How to Read a Novel

It is chiefly through books that we enjoy intercourse with superior minds...In the best books, great men talk to us, give us their most precious thoughts, and pour their souls into ours. -William Ellery Channing 

Taken from The Well-Educated Mind:

Frederic Leighton
Study: At a Reading Desk
Classical self-education demands that you understand, evaluate, and react to ideas.  Here is how:

Read early in the day and schedule short sessions a few days a week.  Keep a journal, which helps memory and organization of your thoughts.

Keeping a journal, or commonplace book, is used to collect specific phrases, sentences, and paragraphs as you read; after each chapter summarize briefly what you have learned; and after you finish reading, then write your own reactions, questions, and thoughts.

The trivium has three stages in reading:
I. Grammar stage: to understand the book's basic structure and argument (the WHAT).
II. Logic stage: to evaluate the book's assertions (the WHY and HOW).
III. Rhetoric stage: form an opinion about the book's ideas (the SO WHAT).

How to Read a Novel

Grammar-stage first reading (informative):
1. Read the cover, the back cover, and the table of contents.
2. Do not read the preface unless written by the author.
3. The first time you read through a book, keep going without stopping.
4. If you come across something you do not understand, bracket it in the book and ear mark it.
5. Stop at end of each chapter to summarize in one or two sentences the chapter content.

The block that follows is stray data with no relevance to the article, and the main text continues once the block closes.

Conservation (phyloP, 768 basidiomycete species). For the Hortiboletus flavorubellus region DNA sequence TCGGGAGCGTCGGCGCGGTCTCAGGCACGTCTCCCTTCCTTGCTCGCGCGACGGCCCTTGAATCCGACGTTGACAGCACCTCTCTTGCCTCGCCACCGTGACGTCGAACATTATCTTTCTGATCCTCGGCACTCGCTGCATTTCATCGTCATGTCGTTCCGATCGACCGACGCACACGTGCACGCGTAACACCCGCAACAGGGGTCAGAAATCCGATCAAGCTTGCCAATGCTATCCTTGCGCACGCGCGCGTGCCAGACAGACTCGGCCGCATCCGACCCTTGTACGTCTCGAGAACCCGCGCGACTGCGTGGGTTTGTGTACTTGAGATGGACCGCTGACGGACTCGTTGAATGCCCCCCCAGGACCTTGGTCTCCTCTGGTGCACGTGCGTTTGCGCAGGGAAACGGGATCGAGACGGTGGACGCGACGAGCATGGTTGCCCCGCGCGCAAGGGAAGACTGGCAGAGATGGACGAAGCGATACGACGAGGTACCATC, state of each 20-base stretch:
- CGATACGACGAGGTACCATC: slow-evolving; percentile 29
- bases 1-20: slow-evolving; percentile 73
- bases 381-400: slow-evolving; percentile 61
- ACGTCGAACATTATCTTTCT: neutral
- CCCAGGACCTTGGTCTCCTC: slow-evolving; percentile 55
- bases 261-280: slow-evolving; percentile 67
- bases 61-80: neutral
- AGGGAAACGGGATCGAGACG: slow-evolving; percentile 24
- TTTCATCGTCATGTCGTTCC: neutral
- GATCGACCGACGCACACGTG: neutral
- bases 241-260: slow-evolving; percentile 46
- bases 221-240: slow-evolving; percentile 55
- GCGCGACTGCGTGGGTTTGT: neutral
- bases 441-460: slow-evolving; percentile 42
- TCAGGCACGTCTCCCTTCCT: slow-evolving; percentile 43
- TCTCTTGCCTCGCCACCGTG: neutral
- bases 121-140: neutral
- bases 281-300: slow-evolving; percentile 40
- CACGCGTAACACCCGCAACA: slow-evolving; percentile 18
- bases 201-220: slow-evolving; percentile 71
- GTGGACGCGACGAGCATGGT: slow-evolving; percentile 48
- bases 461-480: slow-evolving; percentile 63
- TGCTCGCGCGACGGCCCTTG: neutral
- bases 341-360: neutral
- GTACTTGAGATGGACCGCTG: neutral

6. Jot down questions or reflections distinct from summary.  Include page numbers, so you may review them later.
7. When done with first reading, go back and assemble your summary sentences into an outline.

Logic-stage (inquiry):
1. Second time reading is to gaze over individual sections of book that were identified as difficult.  Do they make sense now?
2. Ask yourself these questions:
  • Can you identify the climax?
  • What is the author's argument?
  • Why did the author write this book?  Did author lay out facts to support purpose?
  • Did author succeed or fail?  Are facts unproven?

Rhetoric-stage (discussion):
Third time reading is to look back through book for answers to questions about ideas:
  • What does the writer want me to do?
  • What does the writer want me to believe?
  • What does the writer want me to experience?
  • Am I convinced?
  • Have I experienced what writer wants me to experience?
Always use direct quotes to support your ideas, forcing you to be specific.

No comments:

Post a Comment